The Châteauneuf-du-Pape Cuvée Etienne Gonnet 2009, sourced from the estate's oldest vines in the La Crau sector, did not see any new oak (unlike like the basic cuvée), but it does have less Mourvèdre (only 5 percent) and more Syrah (35 percent), with the balance Grenache.
"This should make it fresher, more alive," said Gonnet.
The wine shows the perfumy, sandalwood and black tea notes it usually has, but there's more violet, plum and anise, along with racier acidity. In contrast, the Châteauneuf-du-Pape Elegance de Jeanne 2009 is sourced from old-vine parcels in La Crau as well, which have historically been vinified separately but are based mainly on Grenache, along with some Counoise and Vaccarèse. It's more stylish in profile than the Etienne Gonnet, with very silky tannins and suave black cherry, currant and plum fruit that sails through the mineral- and lavender-filled finish.
Gonnet also has a small négociant operation. The Gonnet Rhône Sélection features four new reds in the 2009 vintage; the first three have been bottled already and are set for release soon. There are 15,000 bottles each of the first three cuvées, starting with the Côtes du Rhône 2009, made primarily from Grenache with a dash of Syrah, sourced from around the Coudoulet area. It has a lightly tarry edge to the black cherry core of fruit, with a fresh, floral finish. The Côtes du Rhône-Villages 2009 is sourced from vines in Visan and is also primarily Grenache with a drop of Syrah. It's floral and elegant, with red currant and tangy iron notes. The Côtes du Rhône-Villages Cairanne 2009 shows the refined, racy profile of this top-quality village, with lovely blackberry and licorice notes and a long, mesquite-tinged finish. There are just 8,000 bottles of the Gigondas 2009, which is tight (the only négoce cuvée here not yet bottled, and the only cuvée sourced from purchased juice as opposed to grapes), showing sandalwood, toast and spice up front, followed by grippy cherry pit and currant paste notes that will need to flesh out a bit more. All the négoce wines are very much in the Gonnet style and should provide additional value for Rhône fans, just don't expect the line to grow too much.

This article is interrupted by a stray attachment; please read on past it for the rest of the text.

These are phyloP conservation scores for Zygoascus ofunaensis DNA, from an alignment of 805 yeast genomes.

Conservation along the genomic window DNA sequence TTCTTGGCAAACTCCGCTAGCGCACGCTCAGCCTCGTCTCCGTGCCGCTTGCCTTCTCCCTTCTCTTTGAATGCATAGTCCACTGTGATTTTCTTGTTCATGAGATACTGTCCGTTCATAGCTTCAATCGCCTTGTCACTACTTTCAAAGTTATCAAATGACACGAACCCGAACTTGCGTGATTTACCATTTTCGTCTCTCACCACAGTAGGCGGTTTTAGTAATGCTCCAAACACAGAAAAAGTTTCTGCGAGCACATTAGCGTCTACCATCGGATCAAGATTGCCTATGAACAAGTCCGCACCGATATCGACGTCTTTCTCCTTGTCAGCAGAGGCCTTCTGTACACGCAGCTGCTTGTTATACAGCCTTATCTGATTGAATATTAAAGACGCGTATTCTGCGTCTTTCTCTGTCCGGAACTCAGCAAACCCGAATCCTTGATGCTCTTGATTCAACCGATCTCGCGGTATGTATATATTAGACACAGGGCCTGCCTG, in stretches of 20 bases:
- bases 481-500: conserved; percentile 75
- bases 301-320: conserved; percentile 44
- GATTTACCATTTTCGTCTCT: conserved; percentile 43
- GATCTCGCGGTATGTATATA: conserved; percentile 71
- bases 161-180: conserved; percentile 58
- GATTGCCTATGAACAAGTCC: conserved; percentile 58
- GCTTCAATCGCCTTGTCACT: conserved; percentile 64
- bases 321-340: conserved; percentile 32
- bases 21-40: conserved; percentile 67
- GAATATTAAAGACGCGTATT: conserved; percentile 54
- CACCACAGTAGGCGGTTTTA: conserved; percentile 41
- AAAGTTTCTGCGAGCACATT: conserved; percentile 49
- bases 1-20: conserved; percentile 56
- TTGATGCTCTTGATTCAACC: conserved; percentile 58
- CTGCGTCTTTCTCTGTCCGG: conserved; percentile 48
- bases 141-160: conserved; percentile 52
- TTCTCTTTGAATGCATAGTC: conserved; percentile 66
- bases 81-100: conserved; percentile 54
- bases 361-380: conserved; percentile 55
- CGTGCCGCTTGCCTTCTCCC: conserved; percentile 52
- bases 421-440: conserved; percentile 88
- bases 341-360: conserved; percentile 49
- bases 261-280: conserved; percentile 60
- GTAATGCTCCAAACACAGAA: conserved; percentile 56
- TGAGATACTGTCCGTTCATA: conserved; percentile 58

"I want to keep it small, just to have something else to do in addition to Châteauneuf," said Gonnet. "It's really just for fun."
[You can now follow James Molesworth on Twitter, at http://twitter.com/jmolesworth1]
Sean Kozey — Toronto, Ontario — November 11, 2010 11:20pm ET
James Molesworth — Senior Editor, Wine Spectator — November 12, 2010 2:16am ET